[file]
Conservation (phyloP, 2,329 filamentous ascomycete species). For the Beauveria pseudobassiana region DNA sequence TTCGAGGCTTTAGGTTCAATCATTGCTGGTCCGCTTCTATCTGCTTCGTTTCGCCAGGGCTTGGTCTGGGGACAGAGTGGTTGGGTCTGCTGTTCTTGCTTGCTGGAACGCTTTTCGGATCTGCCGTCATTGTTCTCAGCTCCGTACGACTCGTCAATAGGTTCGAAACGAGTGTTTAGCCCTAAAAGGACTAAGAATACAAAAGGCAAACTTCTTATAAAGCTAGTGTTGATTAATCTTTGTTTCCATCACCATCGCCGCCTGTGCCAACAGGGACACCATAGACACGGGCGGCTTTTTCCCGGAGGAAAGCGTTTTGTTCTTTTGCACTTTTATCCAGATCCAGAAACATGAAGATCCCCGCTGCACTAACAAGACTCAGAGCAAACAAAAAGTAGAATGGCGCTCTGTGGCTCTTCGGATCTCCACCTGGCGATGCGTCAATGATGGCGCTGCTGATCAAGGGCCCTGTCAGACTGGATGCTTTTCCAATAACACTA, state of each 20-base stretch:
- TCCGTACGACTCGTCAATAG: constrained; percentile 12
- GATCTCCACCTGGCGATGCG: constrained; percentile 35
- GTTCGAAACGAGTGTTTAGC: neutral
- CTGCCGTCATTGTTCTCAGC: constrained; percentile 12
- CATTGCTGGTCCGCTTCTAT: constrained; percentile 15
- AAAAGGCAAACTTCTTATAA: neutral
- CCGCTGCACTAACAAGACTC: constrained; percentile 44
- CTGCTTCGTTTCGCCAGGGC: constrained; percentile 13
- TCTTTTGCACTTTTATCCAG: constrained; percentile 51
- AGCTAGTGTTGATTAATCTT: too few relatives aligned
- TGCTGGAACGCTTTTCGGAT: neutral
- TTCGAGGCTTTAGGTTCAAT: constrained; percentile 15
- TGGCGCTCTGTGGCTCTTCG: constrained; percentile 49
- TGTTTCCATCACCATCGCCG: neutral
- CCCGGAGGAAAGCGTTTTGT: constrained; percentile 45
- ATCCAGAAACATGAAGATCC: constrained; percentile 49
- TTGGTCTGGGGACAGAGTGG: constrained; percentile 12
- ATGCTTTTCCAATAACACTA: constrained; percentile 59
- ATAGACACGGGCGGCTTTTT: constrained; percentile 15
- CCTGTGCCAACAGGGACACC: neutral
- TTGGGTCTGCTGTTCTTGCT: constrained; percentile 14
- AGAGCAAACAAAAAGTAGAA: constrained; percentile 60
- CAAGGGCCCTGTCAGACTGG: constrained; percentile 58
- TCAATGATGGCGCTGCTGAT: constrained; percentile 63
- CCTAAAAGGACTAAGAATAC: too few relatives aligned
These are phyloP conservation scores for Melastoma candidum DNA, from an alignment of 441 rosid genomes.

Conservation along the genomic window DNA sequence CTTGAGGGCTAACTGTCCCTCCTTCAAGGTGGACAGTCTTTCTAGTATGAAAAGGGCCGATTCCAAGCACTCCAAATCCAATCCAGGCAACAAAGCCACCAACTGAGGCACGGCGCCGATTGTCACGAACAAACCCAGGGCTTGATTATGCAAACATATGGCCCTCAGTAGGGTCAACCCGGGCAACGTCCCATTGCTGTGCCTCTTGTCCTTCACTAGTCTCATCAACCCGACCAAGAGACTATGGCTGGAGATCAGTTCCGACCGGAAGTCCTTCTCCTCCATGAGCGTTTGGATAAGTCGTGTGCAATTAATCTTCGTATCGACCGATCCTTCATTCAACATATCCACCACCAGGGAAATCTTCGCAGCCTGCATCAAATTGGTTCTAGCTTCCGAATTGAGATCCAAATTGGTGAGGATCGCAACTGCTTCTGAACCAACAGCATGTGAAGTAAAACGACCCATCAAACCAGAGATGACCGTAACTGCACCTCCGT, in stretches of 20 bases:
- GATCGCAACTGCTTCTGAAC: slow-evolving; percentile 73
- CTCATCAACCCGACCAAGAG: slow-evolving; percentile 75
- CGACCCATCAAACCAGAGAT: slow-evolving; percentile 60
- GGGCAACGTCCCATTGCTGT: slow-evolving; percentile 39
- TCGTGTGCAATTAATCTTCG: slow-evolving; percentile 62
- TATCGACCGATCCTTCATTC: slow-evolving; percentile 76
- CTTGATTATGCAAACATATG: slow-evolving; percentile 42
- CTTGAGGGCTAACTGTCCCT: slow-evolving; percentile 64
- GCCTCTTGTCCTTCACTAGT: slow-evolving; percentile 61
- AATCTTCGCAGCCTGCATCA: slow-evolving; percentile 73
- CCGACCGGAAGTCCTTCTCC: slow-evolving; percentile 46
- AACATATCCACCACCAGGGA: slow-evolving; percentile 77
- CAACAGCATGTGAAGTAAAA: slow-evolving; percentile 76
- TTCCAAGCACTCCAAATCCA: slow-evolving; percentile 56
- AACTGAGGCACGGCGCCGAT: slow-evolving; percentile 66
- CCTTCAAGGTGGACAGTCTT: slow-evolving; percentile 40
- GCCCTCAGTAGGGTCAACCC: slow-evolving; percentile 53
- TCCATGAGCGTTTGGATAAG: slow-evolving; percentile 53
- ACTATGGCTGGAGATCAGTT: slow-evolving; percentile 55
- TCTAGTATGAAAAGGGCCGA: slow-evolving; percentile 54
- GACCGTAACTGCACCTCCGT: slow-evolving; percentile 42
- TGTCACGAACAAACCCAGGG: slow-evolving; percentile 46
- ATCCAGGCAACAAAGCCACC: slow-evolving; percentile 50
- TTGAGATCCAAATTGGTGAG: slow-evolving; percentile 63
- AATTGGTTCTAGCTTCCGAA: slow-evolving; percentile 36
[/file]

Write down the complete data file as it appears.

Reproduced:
Conservation (phyloP, 2,329 filamentous ascomycete species). For the Beauveria pseudobassiana region DNA sequence TTCGAGGCTTTAGGTTCAATCATTGCTGGTCCGCTTCTATCTGCTTCGTTTCGCCAGGGCTTGGTCTGGGGACAGAGTGGTTGGGTCTGCTGTTCTTGCTTGCTGGAACGCTTTTCGGATCTGCCGTCATTGTTCTCAGCTCCGTACGACTCGTCAATAGGTTCGAAACGAGTGTTTAGCCCTAAAAGGACTAAGAATACAAAAGGCAAACTTCTTATAAAGCTAGTGTTGATTAATCTTTGTTTCCATCACCATCGCCGCCTGTGCCAACAGGGACACCATAGACACGGGCGGCTTTTTCCCGGAGGAAAGCGTTTTGTTCTTTTGCACTTTTATCCAGATCCAGAAACATGAAGATCCCCGCTGCACTAACAAGACTCAGAGCAAACAAAAAGTAGAATGGCGCTCTGTGGCTCTTCGGATCTCCACCTGGCGATGCGTCAATGATGGCGCTGCTGATCAAGGGCCCTGTCAGACTGGATGCTTTTCCAATAACACTA, state of each 20-base stretch:
- TCCGTACGACTCGTCAATAG: constrained; percentile 12
- GATCTCCACCTGGCGATGCG: constrained; percentile 35
- GTTCGAAACGAGTGTTTAGC: neutral
- CTGCCGTCATTGTTCTCAGC: constrained; percentile 12
- CATTGCTGGTCCGCTTCTAT: constrained; percentile 15
- AAAAGGCAAACTTCTTATAA: neutral
- CCGCTGCACTAACAAGACTC: constrained; percentile 44
- CTGCTTCGTTTCGCCAGGGC: constrained; percentile 13
- TCTTTTGCACTTTTATCCAG: constrained; percentile 51
- AGCTAGTGTTGATTAATCTT: too few relatives aligned
- TGCTGGAACGCTTTTCGGAT: neutral
- TTCGAGGCTTTAGGTTCAAT: constrained; percentile 15
- TGGCGCTCTGTGGCTCTTCG: constrained; percentile 49
- TGTTTCCATCACCATCGCCG: neutral
- CCCGGAGGAAAGCGTTTTGT: constrained; percentile 45
- ATCCAGAAACATGAAGATCC: constrained; percentile 49
- TTGGTCTGGGGACAGAGTGG: constrained; percentile 12
- ATGCTTTTCCAATAACACTA: constrained; percentile 59
- ATAGACACGGGCGGCTTTTT: constrained; percentile 15
- CCTGTGCCAACAGGGACACC: neutral
- TTGGGTCTGCTGTTCTTGCT: constrained; percentile 14
- AGAGCAAACAAAAAGTAGAA: constrained; percentile 60
- CAAGGGCCCTGTCAGACTGG: constrained; percentile 58
- TCAATGATGGCGCTGCTGAT: constrained; percentile 63
- CCTAAAAGGACTAAGAATAC: too few relatives aligned
These are phyloP conservation scores for Melastoma candidum DNA, from an alignment of 441 rosid genomes.

Conservation along the genomic window DNA sequence CTTGAGGGCTAACTGTCCCTCCTTCAAGGTGGACAGTCTTTCTAGTATGAAAAGGGCCGATTCCAAGCACTCCAAATCCAATCCAGGCAACAAAGCCACCAACTGAGGCACGGCGCCGATTGTCACGAACAAACCCAGGGCTTGATTATGCAAACATATGGCCCTCAGTAGGGTCAACCCGGGCAACGTCCCATTGCTGTGCCTCTTGTCCTTCACTAGTCTCATCAACCCGACCAAGAGACTATGGCTGGAGATCAGTTCCGACCGGAAGTCCTTCTCCTCCATGAGCGTTTGGATAAGTCGTGTGCAATTAATCTTCGTATCGACCGATCCTTCATTCAACATATCCACCACCAGGGAAATCTTCGCAGCCTGCATCAAATTGGTTCTAGCTTCCGAATTGAGATCCAAATTGGTGAGGATCGCAACTGCTTCTGAACCAACAGCATGTGAAGTAAAACGACCCATCAAACCAGAGATGACCGTAACTGCACCTCCGT, in stretches of 20 bases:
- GATCGCAACTGCTTCTGAAC: slow-evolving; percentile 73
- CTCATCAACCCGACCAAGAG: slow-evolving; percentile 75
- CGACCCATCAAACCAGAGAT: slow-evolving; percentile 60
- GGGCAACGTCCCATTGCTGT: slow-evolving; percentile 39
- TCGTGTGCAATTAATCTTCG: slow-evolving; percentile 62
- TATCGACCGATCCTTCATTC: slow-evolving; percentile 76
- CTTGATTATGCAAACATATG: slow-evolving; percentile 42
- CTTGAGGGCTAACTGTCCCT: slow-evolving; percentile 64
- GCCTCTTGTCCTTCACTAGT: slow-evolving; percentile 61
- AATCTTCGCAGCCTGCATCA: slow-evolving; percentile 73
- CCGACCGGAAGTCCTTCTCC: slow-evolving; percentile 46
- AACATATCCACCACCAGGGA: slow-evolving; percentile 77
- CAACAGCATGTGAAGTAAAA: slow-evolving; percentile 76
- TTCCAAGCACTCCAAATCCA: slow-evolving; percentile 56
- AACTGAGGCACGGCGCCGAT: slow-evolving; percentile 66
- CCTTCAAGGTGGACAGTCTT: slow-evolving; percentile 40
- GCCCTCAGTAGGGTCAACCC: slow-evolving; percentile 53
- TCCATGAGCGTTTGGATAAG: slow-evolving; percentile 53
- ACTATGGCTGGAGATCAGTT: slow-evolving; percentile 55
- TCTAGTATGAAAAGGGCCGA: slow-evolving; percentile 54
- GACCGTAACTGCACCTCCGT: slow-evolving; percentile 42
- TGTCACGAACAAACCCAGGG: slow-evolving; percentile 46
- ATCCAGGCAACAAAGCCACC: slow-evolving; percentile 50
- TTGAGATCCAAATTGGTGAG: slow-evolving; percentile 63
- AATTGGTTCTAGCTTCCGAA: slow-evolving; percentile 36